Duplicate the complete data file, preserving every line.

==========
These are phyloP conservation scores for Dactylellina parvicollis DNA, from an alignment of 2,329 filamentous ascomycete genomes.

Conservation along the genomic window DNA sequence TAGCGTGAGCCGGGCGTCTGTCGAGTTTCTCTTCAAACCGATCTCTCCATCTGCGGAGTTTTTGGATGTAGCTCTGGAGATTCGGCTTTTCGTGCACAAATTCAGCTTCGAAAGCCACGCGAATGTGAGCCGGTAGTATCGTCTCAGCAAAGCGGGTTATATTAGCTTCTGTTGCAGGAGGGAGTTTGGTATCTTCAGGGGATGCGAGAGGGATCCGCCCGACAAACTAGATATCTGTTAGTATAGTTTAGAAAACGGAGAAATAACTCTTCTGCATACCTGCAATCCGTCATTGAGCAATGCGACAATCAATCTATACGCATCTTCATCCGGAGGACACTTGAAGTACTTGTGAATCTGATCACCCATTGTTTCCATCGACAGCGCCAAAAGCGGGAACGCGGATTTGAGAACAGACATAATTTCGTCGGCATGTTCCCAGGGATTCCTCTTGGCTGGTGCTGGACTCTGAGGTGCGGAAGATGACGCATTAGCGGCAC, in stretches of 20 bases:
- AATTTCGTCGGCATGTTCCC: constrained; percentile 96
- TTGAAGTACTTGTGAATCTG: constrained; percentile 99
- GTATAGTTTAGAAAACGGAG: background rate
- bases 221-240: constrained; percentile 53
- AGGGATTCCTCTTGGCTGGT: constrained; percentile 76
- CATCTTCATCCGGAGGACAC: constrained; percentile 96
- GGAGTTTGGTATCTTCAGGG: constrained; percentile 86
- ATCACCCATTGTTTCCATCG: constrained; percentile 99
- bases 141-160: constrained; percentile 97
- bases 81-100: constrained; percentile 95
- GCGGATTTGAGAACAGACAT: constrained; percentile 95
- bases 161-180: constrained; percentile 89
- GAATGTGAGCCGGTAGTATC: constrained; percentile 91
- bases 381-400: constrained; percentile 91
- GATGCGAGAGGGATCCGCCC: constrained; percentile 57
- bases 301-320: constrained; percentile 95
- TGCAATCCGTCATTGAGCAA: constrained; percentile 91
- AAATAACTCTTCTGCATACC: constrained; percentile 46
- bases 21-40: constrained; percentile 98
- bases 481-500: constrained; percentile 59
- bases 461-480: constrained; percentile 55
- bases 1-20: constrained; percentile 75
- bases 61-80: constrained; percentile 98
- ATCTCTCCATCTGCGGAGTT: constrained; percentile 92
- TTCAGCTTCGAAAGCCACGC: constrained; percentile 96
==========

These are phyloP conservation scores for Dactylellina parvicollis DNA, from an alignment of 2,329 filamentous ascomycete genomes.

Conservation along the genomic window DNA sequence TAGCGTGAGCCGGGCGTCTGTCGAGTTTCTCTTCAAACCGATCTCTCCATCTGCGGAGTTTTTGGATGTAGCTCTGGAGATTCGGCTTTTCGTGCACAAATTCAGCTTCGAAAGCCACGCGAATGTGAGCCGGTAGTATCGTCTCAGCAAAGCGGGTTATATTAGCTTCTGTTGCAGGAGGGAGTTTGGTATCTTCAGGGGATGCGAGAGGGATCCGCCCGACAAACTAGATATCTGTTAGTATAGTTTAGAAAACGGAGAAATAACTCTTCTGCATACCTGCAATCCGTCATTGAGCAATGCGACAATCAATCTATACGCATCTTCATCCGGAGGACACTTGAAGTACTTGTGAATCTGATCACCCATTGTTTCCATCGACAGCGCCAAAAGCGGGAACGCGGATTTGAGAACAGACATAATTTCGTCGGCATGTTCCCAGGGATTCCTCTTGGCTGGTGCTGGACTCTGAGGTGCGGAAGATGACGCATTAGCGGCAC, in stretches of 20 bases:
- AATTTCGTCGGCATGTTCCC: constrained; percentile 96
- TTGAAGTACTTGTGAATCTG: constrained; percentile 99
- GTATAGTTTAGAAAACGGAG: background rate
- bases 221-240: constrained; percentile 53
- AGGGATTCCTCTTGGCTGGT: constrained; percentile 76
- CATCTTCATCCGGAGGACAC: constrained; percentile 96
- GGAGTTTGGTATCTTCAGGG: constrained; percentile 86
- ATCACCCATTGTTTCCATCG: constrained; percentile 99
- bases 141-160: constrained; percentile 97
- bases 81-100: constrained; percentile 95
- GCGGATTTGAGAACAGACAT: constrained; percentile 95
- bases 161-180: constrained; percentile 89
- GAATGTGAGCCGGTAGTATC: constrained; percentile 91
- bases 381-400: constrained; percentile 91
- GATGCGAGAGGGATCCGCCC: constrained; percentile 57
- bases 301-320: constrained; percentile 95
- TGCAATCCGTCATTGAGCAA: constrained; percentile 91
- AAATAACTCTTCTGCATACC: constrained; percentile 46
- bases 21-40: constrained; percentile 98
- bases 481-500: constrained; percentile 59
- bases 461-480: constrained; percentile 55
- bases 1-20: constrained; percentile 75
- bases 61-80: constrained; percentile 98
- ATCTCTCCATCTGCGGAGTT: constrained; percentile 92
- TTCAGCTTCGAAAGCCACGC: constrained; percentile 96